Fill Me In
In support of the LGBTQ+ community in Japan, Tokyo opened its first hub for LGBTQ+ people, Pride House Tokyo, as part of a pre-Olympics project that campaigners hope will raise awareness of discrimination and fight the stigma of personal sexuality.
Based on similar inclusive pop-up sites set up at past Olympics, Pride House Tokyo will serve as a meeting space, information and resource centre, while seeking to educate the public about sexual diversity. It will also serve as a refuge to those who might be suffering harassment or discrimination.
Japan in need of LGBTQ+ education
Japan does have some protections for sexual minorities, but it is the only G7 (Group of Seven) country that does not recognise same-sex unions. This has put pressures on same-sex couples who struggle to rent apartments together and are even barred from hospital visits.
LGBTQ+ activists in Japan say this is why Pride House Tokyo is necessary. “Japan, not just in sporting circles but society as a whole – including schools and workplaces – is not friendly to LGBTQ+ people, and it is hard to come out,” said Gon Matsunaka, who heads the project behind Pride House.
Pride House has been a recent tradition of the Olympics and Paralympics since the 2010 Vancouver Winter Olympics. A basic pop-up information centre targeting the closed and conservative world of sports was established by local non-profit organisations looking to take advantage of the large number of people who pay attention to this global sporting event.
Pride House is used to promote the understanding of the LGBTQ+ community and other sexual minorities, and to serve as a safe space that welcomes LGBTQ+ athletes and their allies. From then on, Pride Houses have been established all over the world to coincide with international sporting events.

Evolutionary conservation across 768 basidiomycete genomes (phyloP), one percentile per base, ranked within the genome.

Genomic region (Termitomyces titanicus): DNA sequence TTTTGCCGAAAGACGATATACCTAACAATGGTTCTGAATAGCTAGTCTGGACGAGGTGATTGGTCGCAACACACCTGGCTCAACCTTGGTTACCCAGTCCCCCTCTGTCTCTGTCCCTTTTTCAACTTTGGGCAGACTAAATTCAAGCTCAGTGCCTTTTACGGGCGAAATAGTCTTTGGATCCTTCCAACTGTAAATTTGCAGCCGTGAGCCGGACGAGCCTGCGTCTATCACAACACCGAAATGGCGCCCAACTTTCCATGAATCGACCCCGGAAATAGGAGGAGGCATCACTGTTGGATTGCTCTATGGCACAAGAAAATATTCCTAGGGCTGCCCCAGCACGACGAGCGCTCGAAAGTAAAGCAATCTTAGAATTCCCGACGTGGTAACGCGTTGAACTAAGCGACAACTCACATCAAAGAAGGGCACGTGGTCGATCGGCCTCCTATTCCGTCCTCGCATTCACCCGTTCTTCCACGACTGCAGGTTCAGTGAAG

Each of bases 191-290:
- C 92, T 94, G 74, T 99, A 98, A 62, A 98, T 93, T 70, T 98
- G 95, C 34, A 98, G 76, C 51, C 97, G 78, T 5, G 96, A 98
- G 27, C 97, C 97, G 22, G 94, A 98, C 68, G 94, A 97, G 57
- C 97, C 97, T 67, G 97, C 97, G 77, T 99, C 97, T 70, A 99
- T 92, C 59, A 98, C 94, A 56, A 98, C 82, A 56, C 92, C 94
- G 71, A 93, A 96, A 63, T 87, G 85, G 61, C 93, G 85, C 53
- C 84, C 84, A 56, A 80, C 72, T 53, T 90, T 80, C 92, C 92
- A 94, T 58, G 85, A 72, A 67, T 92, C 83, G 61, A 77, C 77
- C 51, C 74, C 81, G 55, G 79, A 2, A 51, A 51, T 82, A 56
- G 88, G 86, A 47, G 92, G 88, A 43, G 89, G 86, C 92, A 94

LGBTQ+ legacy in Japanese sports
The project in Tokyo has officially been named Pride House Tokyo Legacy, which activists hope will extend its influence in educating the Japanese community of LGBTQ+ issues beyond the Olympic Games.
This sentiment was shared by President of the International Olympic Committee (IOC), Thomas Bach. “In sport, we are all equal. We therefore welcome that Tokyo 2020 has embedded diversity and inclusion in the Olympic Games model. I wish the Pride House Tokyo success,” he said.
The people behind Pride House Tokyo include Fumino Sugiyama, a former athlete who was on the national women’s fencing team before coming out as a transgender man.
He is one of very few athletes in Japan to come out, but only did so after retiring from the sport.
“When I was fencing, it was unthinkable to come out in the sports community, which was particularly homophobic. I faced a dilemma between trying to do the sport I love, where I can’t be myself, or trying to be myself and having to stop fencing,” he said.
Sugiyama has also said that while there several openly gay top sportspeople worldwide, “not a single top athlete [in Japan] has come out”.
Pride House Tokyo on National Coming Out Day
It could be of coincidence then, that Pride House Tokyo officially opened on National Coming Out Day. Although the 11 October date commemorates and celebrates the anniversary of the 1987 National March on Washington for Lesbian and Gay rights in the United States, the date has also become of significance for the LGBTQ+ community around the world.